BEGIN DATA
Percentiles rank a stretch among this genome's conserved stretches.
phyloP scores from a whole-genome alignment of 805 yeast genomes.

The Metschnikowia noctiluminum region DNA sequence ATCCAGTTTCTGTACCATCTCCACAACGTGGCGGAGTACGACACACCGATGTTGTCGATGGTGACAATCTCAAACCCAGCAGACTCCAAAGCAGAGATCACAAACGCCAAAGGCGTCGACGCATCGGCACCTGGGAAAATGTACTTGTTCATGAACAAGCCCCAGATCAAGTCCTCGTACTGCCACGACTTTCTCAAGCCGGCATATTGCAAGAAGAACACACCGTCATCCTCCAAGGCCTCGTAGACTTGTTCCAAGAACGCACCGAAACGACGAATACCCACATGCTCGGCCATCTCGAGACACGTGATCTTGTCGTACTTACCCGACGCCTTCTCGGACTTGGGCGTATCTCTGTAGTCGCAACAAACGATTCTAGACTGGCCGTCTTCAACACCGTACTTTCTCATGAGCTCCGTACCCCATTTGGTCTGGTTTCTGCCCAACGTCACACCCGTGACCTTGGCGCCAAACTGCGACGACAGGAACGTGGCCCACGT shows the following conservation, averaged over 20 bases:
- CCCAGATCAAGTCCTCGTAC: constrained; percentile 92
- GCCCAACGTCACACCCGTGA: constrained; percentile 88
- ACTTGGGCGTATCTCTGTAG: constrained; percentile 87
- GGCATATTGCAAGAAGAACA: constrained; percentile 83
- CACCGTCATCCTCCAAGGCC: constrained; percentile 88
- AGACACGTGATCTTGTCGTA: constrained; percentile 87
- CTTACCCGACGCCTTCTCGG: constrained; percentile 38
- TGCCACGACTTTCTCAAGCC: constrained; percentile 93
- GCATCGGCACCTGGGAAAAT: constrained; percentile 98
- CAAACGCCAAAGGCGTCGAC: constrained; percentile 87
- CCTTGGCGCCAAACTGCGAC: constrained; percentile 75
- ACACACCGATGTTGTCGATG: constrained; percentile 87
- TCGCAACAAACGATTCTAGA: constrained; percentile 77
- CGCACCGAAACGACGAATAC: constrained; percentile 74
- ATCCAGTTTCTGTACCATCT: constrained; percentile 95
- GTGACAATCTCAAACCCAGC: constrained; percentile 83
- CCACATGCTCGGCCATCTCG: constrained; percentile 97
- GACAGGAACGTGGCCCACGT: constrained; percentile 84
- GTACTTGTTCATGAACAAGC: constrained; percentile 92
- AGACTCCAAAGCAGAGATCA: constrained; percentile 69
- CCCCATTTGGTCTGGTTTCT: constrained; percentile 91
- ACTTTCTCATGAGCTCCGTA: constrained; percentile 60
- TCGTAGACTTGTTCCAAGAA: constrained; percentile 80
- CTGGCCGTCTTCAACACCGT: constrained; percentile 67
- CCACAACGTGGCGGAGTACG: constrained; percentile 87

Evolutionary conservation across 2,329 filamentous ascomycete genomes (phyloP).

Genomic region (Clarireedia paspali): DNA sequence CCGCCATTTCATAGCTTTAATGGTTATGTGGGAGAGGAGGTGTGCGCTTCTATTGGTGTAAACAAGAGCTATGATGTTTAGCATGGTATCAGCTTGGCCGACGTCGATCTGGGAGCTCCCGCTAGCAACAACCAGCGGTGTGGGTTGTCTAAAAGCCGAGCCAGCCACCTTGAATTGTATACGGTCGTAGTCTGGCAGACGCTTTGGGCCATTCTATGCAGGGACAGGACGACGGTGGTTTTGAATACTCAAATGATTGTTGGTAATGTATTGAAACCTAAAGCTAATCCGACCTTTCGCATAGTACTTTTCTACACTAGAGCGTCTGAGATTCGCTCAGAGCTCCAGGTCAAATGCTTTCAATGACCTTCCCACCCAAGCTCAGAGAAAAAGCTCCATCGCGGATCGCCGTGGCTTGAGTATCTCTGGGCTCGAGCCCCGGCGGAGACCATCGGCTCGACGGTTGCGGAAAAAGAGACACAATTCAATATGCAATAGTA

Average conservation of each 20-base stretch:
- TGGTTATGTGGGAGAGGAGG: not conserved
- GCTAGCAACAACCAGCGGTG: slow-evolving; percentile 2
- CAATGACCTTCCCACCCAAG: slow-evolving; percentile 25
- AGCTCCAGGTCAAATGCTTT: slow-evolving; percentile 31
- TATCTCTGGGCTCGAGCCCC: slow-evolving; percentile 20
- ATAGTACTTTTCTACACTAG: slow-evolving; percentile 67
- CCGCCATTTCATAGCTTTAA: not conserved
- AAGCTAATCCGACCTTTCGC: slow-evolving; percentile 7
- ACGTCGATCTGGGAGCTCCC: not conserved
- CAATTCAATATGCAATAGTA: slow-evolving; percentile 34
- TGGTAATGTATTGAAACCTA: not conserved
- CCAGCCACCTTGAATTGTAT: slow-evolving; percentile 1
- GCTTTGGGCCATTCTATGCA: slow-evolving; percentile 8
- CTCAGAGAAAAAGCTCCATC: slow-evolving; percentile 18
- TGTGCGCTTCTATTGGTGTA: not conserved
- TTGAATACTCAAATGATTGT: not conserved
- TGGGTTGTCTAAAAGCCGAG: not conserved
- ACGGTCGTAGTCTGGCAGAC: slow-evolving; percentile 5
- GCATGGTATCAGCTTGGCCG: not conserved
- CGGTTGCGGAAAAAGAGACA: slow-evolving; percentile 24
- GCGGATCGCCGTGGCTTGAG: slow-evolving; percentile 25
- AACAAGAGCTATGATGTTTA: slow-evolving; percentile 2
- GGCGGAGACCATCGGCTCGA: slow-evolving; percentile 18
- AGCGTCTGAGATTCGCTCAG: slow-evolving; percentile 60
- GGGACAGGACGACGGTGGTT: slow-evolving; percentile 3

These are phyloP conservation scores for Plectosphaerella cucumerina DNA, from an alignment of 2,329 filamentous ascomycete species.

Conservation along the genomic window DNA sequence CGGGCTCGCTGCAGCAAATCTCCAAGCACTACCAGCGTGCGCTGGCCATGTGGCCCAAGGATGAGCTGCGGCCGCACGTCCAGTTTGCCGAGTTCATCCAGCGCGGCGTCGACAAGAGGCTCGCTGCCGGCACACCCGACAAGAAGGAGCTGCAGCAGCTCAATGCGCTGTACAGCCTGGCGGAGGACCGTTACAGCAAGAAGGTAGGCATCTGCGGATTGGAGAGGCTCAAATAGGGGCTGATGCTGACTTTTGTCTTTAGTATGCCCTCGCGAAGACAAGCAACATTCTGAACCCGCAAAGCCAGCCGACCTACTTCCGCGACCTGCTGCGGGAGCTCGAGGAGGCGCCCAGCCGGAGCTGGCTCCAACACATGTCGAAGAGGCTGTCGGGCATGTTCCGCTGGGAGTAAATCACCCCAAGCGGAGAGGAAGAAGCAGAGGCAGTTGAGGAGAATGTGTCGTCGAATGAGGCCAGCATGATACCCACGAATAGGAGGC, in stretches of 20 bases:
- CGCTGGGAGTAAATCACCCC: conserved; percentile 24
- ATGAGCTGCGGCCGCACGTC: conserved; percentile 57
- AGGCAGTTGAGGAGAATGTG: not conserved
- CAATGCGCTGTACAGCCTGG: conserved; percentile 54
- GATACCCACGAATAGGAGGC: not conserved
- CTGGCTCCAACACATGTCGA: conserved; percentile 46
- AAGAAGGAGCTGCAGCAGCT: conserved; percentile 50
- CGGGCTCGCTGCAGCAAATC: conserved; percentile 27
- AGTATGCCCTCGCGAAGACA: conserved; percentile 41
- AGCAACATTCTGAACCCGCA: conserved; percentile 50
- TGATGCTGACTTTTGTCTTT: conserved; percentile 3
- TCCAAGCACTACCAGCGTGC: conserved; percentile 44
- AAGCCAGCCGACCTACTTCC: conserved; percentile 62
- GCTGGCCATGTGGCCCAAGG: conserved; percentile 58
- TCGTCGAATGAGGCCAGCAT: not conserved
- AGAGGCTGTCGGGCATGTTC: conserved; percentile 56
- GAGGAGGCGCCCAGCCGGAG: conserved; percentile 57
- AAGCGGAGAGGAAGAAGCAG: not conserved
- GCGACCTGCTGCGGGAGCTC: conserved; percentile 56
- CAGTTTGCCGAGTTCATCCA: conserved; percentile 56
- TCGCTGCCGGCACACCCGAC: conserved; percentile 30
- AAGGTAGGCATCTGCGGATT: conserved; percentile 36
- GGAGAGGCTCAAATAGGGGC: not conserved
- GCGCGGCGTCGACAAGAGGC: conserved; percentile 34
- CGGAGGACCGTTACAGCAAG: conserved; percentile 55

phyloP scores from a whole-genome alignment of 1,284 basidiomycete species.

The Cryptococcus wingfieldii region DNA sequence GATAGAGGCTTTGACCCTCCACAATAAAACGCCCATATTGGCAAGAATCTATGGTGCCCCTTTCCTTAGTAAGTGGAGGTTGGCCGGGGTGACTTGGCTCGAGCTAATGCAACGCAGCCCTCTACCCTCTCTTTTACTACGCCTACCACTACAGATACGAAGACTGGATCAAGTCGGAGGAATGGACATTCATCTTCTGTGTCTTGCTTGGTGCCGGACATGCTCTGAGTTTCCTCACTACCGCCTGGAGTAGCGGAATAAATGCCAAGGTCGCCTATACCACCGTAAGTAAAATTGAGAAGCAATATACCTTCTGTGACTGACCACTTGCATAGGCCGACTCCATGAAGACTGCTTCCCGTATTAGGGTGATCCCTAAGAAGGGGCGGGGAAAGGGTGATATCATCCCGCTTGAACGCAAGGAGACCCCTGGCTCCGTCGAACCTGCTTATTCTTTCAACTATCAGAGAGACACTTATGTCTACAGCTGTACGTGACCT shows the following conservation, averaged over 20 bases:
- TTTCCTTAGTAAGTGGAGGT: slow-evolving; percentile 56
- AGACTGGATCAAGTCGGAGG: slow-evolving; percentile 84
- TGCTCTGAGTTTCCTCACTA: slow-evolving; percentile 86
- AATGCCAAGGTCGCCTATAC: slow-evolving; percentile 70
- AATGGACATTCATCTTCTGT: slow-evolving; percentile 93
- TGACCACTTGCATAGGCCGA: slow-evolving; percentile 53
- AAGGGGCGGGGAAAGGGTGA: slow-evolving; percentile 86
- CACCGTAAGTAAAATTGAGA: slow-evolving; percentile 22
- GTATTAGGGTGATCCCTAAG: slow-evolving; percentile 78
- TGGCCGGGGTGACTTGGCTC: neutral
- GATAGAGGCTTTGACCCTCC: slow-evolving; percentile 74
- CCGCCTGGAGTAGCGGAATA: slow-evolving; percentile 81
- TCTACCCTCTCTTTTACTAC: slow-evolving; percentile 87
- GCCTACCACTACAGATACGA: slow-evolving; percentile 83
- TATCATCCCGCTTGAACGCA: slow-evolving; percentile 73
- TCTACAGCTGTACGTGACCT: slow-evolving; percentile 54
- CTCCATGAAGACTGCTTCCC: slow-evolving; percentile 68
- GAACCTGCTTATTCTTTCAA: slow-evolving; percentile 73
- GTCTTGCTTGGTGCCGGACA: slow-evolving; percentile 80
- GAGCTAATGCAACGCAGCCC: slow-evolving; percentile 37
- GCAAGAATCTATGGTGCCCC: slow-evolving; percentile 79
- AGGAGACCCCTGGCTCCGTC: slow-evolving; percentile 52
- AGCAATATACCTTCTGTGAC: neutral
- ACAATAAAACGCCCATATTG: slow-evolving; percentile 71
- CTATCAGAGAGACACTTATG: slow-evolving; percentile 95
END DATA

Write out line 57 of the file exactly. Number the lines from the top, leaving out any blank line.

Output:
These are phyloP conservation scores for Plectosphaerella cucumerina DNA, from an alignment of 2,329 filamentous ascomycete species.